New study tests the effectiveness of at-home HIV testing for male couples
Relationships bring with them lots of issues: Who will do the laundry? The cooking? Pay the bills?
But gay and bisexual men also wrestle with how to handle HIV status and testing.
A new University of Michigan study trial is believed to be the first of its kind to use telemedicine via in-home testing and video counseling to help male couples manage HIV-related issues. Called Project Nexus, the goal is to test the effectiveness of in-home testing and counseling to improve the lives of gay couples.
Robert Stephenson, professor of health behavior and biological sciences and co-director of the U-M Center for Sexuality and Health Disparities (SexLab), based in the schools of Nursing and Public health, is the principal investigator.
There's a pressing need to increase testing and communication about HIV risk among male couples, Stephenson said. Gay, bisexual and other men who have sex with men are the only group in the United States experiencing an increase of HIV infections.
Recent studies show that as many as two thirds of new infections among gay men come from main partners. Further, gay men in relationships perceive themselves to be at less risk of HIV, and test less frequently for HIV than single men, despite frequently not using condoms, Stephenson said.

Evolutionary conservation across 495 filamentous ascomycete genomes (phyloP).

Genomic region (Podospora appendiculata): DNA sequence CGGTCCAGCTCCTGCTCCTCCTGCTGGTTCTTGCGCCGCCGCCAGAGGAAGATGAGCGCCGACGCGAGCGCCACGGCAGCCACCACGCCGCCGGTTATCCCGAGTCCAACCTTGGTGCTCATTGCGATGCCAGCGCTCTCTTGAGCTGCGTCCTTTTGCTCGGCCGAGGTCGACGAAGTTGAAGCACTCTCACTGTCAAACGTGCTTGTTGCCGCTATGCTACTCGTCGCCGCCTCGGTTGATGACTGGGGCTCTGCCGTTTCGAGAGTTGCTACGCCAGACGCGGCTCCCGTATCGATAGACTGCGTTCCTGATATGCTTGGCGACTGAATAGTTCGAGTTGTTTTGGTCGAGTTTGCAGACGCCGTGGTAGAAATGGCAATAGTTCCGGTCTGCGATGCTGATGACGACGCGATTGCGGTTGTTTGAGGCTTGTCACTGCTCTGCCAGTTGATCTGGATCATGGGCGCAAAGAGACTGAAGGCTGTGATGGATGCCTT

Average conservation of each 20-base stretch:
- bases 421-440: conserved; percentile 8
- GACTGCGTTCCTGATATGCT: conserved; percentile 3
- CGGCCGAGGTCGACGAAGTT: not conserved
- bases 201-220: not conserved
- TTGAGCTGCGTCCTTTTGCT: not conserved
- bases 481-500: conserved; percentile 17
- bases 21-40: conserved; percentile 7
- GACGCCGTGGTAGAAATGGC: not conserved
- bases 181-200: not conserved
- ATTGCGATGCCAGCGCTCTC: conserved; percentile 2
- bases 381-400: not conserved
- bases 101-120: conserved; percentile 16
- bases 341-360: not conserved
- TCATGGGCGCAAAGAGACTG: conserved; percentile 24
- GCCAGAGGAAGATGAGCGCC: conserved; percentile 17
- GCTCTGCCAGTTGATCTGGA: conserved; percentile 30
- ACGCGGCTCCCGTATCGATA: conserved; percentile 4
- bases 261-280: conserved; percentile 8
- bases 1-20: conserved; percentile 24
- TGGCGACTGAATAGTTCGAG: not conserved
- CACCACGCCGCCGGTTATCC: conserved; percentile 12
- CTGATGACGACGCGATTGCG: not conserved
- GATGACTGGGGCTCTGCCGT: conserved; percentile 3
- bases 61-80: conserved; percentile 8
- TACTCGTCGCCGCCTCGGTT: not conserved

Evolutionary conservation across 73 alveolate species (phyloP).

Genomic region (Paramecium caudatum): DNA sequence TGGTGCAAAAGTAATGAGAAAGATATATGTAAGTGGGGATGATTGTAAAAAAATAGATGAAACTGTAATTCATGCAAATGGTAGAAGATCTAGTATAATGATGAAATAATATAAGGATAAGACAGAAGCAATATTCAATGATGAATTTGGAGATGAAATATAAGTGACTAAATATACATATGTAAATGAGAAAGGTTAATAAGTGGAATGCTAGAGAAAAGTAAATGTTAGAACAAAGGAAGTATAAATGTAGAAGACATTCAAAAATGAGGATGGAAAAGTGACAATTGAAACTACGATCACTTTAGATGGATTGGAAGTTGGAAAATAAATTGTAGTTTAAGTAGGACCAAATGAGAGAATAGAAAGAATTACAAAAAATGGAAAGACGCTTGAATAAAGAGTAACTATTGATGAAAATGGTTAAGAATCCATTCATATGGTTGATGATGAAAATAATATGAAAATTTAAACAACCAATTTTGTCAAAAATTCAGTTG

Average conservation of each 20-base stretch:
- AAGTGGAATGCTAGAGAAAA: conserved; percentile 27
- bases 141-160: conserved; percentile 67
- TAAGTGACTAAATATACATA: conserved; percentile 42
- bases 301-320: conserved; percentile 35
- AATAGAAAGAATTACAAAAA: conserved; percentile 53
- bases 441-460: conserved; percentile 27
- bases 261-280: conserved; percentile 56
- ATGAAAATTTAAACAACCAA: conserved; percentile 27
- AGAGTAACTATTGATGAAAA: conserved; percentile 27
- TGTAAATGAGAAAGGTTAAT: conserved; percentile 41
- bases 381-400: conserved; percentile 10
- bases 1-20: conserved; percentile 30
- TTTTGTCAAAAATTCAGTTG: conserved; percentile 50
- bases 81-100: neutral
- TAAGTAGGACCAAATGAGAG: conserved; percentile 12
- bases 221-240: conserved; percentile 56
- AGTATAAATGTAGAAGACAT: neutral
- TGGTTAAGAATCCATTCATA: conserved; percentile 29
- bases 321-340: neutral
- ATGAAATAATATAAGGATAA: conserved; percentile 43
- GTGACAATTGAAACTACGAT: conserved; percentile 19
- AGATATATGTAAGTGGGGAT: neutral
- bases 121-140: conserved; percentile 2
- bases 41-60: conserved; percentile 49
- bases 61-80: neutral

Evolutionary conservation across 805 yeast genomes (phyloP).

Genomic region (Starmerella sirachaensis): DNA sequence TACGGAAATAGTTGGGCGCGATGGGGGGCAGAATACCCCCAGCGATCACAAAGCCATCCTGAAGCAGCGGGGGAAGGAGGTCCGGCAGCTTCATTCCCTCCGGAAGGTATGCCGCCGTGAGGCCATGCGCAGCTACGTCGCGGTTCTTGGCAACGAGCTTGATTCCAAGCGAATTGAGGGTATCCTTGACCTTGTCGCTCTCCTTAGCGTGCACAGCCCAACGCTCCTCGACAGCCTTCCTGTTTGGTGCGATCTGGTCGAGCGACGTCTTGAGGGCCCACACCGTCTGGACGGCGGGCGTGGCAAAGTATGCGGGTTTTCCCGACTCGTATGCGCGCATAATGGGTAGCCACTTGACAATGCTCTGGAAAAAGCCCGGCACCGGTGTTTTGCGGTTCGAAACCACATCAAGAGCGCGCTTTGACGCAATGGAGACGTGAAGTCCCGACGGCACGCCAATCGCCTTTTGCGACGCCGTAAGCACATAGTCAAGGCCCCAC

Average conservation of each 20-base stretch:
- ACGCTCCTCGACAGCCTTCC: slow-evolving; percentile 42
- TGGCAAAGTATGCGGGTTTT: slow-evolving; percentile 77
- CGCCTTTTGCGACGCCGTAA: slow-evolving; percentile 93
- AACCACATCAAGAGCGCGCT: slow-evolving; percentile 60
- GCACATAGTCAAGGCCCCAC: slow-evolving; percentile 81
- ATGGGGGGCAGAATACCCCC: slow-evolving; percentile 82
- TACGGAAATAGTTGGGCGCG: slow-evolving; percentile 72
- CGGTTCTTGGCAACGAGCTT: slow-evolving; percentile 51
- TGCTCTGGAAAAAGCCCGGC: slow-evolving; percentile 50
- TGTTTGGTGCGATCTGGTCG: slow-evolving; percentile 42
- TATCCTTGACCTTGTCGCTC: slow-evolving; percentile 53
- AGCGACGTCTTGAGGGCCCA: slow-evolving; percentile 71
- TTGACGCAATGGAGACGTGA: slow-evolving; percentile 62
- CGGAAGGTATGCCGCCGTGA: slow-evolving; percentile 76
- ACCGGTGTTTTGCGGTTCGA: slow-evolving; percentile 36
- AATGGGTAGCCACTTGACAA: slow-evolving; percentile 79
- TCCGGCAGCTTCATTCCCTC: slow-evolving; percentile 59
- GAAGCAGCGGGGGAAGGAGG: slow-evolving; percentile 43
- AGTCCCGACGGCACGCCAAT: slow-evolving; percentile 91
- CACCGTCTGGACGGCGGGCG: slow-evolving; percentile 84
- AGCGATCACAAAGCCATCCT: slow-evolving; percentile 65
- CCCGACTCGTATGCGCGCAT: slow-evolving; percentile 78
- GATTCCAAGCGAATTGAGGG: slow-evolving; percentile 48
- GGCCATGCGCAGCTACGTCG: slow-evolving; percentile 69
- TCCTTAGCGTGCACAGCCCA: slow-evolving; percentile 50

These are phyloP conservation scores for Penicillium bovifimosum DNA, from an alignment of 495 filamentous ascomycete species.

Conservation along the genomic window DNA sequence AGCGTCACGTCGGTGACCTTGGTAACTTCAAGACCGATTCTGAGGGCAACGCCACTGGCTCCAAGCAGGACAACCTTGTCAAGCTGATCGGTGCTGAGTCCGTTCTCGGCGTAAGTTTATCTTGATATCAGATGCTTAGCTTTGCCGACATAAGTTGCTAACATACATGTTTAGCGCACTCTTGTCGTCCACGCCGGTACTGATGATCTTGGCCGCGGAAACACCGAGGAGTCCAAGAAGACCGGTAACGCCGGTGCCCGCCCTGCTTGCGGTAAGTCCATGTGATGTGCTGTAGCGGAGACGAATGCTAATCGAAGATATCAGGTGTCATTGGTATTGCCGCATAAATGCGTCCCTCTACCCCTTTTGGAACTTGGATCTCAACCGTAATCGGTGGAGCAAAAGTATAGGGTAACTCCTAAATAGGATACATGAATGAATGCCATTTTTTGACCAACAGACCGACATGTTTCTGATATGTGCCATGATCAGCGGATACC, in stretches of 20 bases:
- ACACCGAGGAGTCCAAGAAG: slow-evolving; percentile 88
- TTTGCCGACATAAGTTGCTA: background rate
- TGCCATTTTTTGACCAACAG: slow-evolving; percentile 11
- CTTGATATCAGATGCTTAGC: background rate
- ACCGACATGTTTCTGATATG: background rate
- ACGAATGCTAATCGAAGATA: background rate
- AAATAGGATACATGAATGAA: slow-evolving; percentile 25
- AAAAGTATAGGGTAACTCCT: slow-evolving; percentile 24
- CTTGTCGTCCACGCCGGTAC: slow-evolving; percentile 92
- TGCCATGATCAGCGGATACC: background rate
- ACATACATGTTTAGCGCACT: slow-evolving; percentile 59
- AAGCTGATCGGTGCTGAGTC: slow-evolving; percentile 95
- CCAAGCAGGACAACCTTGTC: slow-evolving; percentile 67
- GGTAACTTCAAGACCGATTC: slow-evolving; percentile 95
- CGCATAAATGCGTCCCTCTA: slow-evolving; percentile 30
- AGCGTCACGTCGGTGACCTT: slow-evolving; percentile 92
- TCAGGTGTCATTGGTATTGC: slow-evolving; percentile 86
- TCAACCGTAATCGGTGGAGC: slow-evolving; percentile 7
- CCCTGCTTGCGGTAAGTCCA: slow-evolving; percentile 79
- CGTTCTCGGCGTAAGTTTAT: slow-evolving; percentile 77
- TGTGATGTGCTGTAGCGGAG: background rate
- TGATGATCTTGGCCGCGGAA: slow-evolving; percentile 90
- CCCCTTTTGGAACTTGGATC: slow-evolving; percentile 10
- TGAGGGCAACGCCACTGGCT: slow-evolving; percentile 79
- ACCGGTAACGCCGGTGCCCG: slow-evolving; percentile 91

Nexus hopes to recruit 350 male couples nationwide to pilot the program—175 couples of unknown or self-reported negative HIV status and 175 couples where one partner is already living with HIV and the other partner is not.
Couples where one person has HIV and the other doesn't (called serodiscordant) have different needs when trying to manage HIV in their relationships, Stephenson said.
"Because of this, we need to understand whether or not Nexus works differently among serodiscordant couples than among couples who are both HIV negative or of unknown HIV status," he said.
If effective, the program will be offered to HIV/AIDS service organizations and health departments around the country.